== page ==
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Death toll of Papua New Guinea natural disaster rises

PNG earthquake: Strong aftershocks rock highlands as 150000 wait for aid

The New Zealand government is giving an initial $500,000 worth of help to the emergency response following the deadly 7.5 magnitude natural disaster in Papua New Guinea.

The fatalities of the quake which hit Papua New Guinea's mountainous areas, escalated to over 67, as thousands of homeless people are left without food or running water.

Three magnitude five aftershocks hit the nation's Southern Highlands region on Monday.

The 7.5 magnitude quake killed dozens of people and caused widespread damage.

Apart from the death toll, around 1.43 lakh people have been affected by the quake and 17,000 people have been displaced due to partial or full destruction of their homes, reported AFP quoting Red Cross figures.

Compounding the fallout was an announcement Monday that the impoverished country's biggest-ever development-the PNG LNG project operated by USA energy giant ExxonMobil-would be offline for up to eight weeks as the quake-hit facilities are repaired.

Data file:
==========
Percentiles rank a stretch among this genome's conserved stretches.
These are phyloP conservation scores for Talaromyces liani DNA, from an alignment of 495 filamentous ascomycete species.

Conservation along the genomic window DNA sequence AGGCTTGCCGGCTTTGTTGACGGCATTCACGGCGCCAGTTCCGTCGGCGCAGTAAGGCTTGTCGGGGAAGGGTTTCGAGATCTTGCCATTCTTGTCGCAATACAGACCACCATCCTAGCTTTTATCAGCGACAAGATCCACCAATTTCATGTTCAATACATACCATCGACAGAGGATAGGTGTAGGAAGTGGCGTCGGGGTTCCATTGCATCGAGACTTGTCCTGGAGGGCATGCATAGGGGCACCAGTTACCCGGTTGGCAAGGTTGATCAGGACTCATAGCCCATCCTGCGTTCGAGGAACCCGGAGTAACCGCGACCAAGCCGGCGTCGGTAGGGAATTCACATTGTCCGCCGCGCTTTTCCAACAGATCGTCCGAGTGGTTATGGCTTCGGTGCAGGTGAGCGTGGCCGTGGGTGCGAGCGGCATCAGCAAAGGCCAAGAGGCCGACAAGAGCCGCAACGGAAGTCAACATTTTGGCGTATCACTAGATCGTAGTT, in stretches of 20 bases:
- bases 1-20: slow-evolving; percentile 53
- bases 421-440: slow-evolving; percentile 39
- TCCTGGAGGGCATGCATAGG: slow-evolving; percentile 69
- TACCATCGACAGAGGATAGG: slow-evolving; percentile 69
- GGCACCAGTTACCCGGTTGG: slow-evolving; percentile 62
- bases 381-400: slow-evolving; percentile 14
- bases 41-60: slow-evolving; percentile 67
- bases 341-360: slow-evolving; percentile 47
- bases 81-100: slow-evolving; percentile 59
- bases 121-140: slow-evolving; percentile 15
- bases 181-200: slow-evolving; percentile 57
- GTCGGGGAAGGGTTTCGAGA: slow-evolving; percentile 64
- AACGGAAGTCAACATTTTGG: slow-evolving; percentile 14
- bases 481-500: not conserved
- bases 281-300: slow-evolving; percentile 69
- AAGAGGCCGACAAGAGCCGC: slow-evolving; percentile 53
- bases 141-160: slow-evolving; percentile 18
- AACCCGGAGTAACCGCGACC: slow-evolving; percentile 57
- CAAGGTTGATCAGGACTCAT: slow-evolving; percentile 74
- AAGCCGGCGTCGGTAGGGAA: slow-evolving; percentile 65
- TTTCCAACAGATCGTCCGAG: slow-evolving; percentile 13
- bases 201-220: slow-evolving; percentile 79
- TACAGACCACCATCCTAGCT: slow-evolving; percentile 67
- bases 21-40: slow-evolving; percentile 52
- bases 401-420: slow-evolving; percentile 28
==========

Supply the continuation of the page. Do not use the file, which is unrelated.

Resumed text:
"About 143,000 people are affected and 17,000 people have been generally displaced because their homes are either fully or partially damaged and in no condition to live in".

Around 7,000 people have been rendered homeless, and 1.47 lakh are in need of food, water and sanitation facilities, the director of the International Red Cross in Papua New Guinea told Reuters.

"We know at least 500 people are injured and 127,000 people need immediate aid such as food, water, shelter and healthcare" Regmi said.

Relief efforts are slowly being expanded, with millions of dollars in aid pledged by the government, ExxonMobil and Australian energy producers Oil Search and Santos, which are involved in the gas project.

Australia, New Zealand and the Red Cross have all pledged aid to help the recovery process.

Peter Botten, the Managing Director of Oil Search surveyed the damage and said that the impact "has been enormous, with many deaths in the region as well as the destruction of houses, schools, roads and bridges".

"The challenge is road access, it's still not accessible to trucks and four-wheel-drives", Mr Regmi said.